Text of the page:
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Kelp forests under threat from acid seas

21 May 2018
Photo of kelp forest off California
Gazing upward in a giant kelp forest. Channel Islands NMS, California. (Courtesy: NOAA Photo Library (sanc0001) CC BY 2.0 or Public domain, via Wikimedia Commons)

The kelp forests – those towering submarine tangles of brown seaweeds – may not survive the steady change of ocean chemistry.

Australian scientists have identified a risk to the kelp forests of the oceans, a new way in which carbon dioxide can change the world. Ever more acidic oceans could encourage weedy submarine grasslands to replace the rich habitats of the coastal kelp forests.

Although most climate change forecasts are based on computer simulation, this one has been tested in the real world. The scientists used natural volcanic seeps rich in carbon dioxide to observe the changes to sea floor ecosystems as water chemistry changes with greater levels of dissolved carbon dioxide.

“Carbon emissions might boost plant life in the oceans, but not all plant life will benefit equally,” said Sean Connell, of the Environment Institute at the University of Adelaide.

“Weedy species are quicker to capitalise on nutrients, such as carbon, and can grow faster than their natural predators can consume them.

Weedy turf wins

“Unfortunately, the carbon dioxide that humans are pumping into the atmosphere by burning fossil fuels gets absorbed by the ocean and favours weedy turfs, which replace kelp forests that support higher coastal productivity and biodiversity.”

He and colleagues from Australia, the US, New Zealand, Italy and Hong Kong report in the journal Ecology that they made a series of samples of submarine plant growth at natural volcanic vents in New Zealand’s Bay of Plenty: they looked at rocky reefs on which grew a mosaic of kelp and turf algae, along barren stretches grazed by sea urchins and a native New Zealand mollusc.

They chose the sites because the levels of carbon dioxide – and therefore the measures of acidity – in the water were roughly what climate scientists would predict for the end of this century, if humans go on releasing greenhouse gases.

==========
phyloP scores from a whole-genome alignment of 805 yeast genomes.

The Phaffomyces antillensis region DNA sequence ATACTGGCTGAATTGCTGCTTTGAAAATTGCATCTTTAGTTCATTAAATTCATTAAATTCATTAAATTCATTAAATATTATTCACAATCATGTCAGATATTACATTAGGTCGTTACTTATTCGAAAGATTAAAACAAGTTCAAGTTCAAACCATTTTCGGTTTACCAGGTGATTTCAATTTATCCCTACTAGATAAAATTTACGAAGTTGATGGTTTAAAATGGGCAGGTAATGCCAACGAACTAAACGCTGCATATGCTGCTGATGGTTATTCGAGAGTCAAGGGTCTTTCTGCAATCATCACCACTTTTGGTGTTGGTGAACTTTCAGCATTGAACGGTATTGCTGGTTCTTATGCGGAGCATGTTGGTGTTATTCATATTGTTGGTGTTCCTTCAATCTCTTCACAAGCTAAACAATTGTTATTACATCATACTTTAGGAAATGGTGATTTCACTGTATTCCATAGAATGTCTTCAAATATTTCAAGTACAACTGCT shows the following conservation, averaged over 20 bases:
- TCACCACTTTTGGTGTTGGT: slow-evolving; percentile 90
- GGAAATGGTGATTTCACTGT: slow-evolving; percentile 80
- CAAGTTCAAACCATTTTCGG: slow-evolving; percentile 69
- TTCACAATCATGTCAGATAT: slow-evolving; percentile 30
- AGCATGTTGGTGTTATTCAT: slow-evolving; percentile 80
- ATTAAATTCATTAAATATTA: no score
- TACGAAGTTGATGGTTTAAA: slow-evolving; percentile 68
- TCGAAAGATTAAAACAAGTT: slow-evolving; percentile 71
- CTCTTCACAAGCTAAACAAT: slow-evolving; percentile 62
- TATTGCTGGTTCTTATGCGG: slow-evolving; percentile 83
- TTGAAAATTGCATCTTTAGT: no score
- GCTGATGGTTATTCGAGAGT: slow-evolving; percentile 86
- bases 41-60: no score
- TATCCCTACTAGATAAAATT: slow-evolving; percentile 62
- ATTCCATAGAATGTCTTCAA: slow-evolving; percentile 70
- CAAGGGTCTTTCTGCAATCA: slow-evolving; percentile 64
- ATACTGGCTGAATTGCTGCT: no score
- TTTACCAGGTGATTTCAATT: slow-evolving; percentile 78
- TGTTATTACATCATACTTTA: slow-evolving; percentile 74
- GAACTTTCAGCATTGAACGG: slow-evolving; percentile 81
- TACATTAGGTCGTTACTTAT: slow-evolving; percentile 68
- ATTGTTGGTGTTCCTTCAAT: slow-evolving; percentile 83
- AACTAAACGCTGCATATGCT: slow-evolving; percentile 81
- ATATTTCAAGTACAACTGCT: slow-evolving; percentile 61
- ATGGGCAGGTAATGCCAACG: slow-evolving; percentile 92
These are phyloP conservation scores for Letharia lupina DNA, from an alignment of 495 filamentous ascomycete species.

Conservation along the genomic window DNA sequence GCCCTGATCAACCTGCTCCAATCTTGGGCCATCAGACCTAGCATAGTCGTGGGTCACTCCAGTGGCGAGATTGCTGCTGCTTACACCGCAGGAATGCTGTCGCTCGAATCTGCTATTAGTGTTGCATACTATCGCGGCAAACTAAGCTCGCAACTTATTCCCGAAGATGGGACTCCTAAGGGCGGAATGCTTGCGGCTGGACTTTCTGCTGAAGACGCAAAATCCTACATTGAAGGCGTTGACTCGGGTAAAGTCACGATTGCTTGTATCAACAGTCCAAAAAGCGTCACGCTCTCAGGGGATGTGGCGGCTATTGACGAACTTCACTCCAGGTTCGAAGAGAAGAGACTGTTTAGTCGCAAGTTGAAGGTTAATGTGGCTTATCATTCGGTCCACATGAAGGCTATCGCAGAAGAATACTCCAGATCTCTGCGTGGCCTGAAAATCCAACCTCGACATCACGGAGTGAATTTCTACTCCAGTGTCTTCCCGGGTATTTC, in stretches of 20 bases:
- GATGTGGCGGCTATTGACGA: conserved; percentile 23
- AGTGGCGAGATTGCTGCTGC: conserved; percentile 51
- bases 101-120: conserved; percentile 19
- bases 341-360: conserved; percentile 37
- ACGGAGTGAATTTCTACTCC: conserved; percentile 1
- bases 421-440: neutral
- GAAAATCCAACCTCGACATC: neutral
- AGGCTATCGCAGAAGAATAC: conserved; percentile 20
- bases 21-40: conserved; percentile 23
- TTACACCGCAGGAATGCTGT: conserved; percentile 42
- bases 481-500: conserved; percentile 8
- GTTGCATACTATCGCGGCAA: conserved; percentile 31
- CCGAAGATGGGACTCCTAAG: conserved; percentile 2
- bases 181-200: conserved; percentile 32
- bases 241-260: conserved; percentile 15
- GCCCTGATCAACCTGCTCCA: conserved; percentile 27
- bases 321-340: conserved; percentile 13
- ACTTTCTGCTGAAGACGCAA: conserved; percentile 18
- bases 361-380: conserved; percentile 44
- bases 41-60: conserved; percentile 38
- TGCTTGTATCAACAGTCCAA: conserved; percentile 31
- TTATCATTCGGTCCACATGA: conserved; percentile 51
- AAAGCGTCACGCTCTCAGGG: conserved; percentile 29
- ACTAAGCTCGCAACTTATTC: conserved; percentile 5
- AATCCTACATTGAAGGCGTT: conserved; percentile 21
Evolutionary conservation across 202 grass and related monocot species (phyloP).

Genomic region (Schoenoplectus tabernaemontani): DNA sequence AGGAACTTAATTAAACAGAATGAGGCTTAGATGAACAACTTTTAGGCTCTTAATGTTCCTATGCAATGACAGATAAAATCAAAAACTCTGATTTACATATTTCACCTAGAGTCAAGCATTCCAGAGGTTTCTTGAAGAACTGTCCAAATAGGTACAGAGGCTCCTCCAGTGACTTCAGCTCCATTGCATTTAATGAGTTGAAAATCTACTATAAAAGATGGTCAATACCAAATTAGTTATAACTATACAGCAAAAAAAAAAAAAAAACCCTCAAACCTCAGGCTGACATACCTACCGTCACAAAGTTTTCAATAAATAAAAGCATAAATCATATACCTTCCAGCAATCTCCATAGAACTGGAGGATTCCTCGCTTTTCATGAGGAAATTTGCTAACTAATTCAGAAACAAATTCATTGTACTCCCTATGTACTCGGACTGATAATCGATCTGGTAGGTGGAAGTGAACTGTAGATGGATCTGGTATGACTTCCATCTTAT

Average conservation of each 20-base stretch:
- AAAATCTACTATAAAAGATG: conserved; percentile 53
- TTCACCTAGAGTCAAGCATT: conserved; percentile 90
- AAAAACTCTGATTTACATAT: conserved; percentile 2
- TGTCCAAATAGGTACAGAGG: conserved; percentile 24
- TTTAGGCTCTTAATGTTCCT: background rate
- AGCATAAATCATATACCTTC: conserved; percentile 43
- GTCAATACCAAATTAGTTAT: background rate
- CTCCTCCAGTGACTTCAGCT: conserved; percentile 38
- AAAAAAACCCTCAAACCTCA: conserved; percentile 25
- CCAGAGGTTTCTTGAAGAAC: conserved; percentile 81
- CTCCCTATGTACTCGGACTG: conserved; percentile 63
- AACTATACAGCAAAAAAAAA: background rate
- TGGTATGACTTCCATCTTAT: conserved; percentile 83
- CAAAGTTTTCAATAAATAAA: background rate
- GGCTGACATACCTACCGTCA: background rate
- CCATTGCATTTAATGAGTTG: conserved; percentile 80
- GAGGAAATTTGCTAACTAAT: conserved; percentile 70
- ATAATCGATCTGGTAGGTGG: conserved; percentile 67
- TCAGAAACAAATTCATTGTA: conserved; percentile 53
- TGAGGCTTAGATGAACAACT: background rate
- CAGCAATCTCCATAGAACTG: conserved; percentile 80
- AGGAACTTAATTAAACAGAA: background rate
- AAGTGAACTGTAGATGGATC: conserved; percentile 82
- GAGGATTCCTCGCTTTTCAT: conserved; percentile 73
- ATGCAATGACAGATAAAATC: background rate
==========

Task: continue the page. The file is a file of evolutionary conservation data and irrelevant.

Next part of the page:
They found that ecosystems changed with shifts in water chemistry. “While elevated carbon dioxide caused some weeds to be eaten in greater amounts, the dominant sea urchin predator ate these weeds at reduced amounts. This enabled the weeds to escape their natural controls and expand across coasts near the elevated carbon dioxide,” Connell said.

The slow but inexorable changes in ocean acidity will have inevitable consequences for coastal protection offered by natural ecosystems. Kelp forests provide habitat or nourishment for seals, sea otters, sea lions, whales, cormorants, gulls, terns and shore birds as well as fish. There is evidence that warming has already damaged some of Australia’s kelp forests.

Researchers have been issuing such warnings for years: among them Professor Connell and his co-author from Adelaide, Ivan Nagelkerken, who, three years ago, surveyed 632 scientific studies of a huge range of marine habitats to conclude that the overall effect of acidification was to impoverish ocean life.

“Under the level of acidification we will find in the oceans in a few decades, marine life is likely to be dominated by fast-growing and opportunistic species at the expense of longer-lived species with specialist lifestyles, unless we set some change in place,” said Nagelkerken.

“We need to consider how natural enemies might be managed so that those weedy species are kept under control.”

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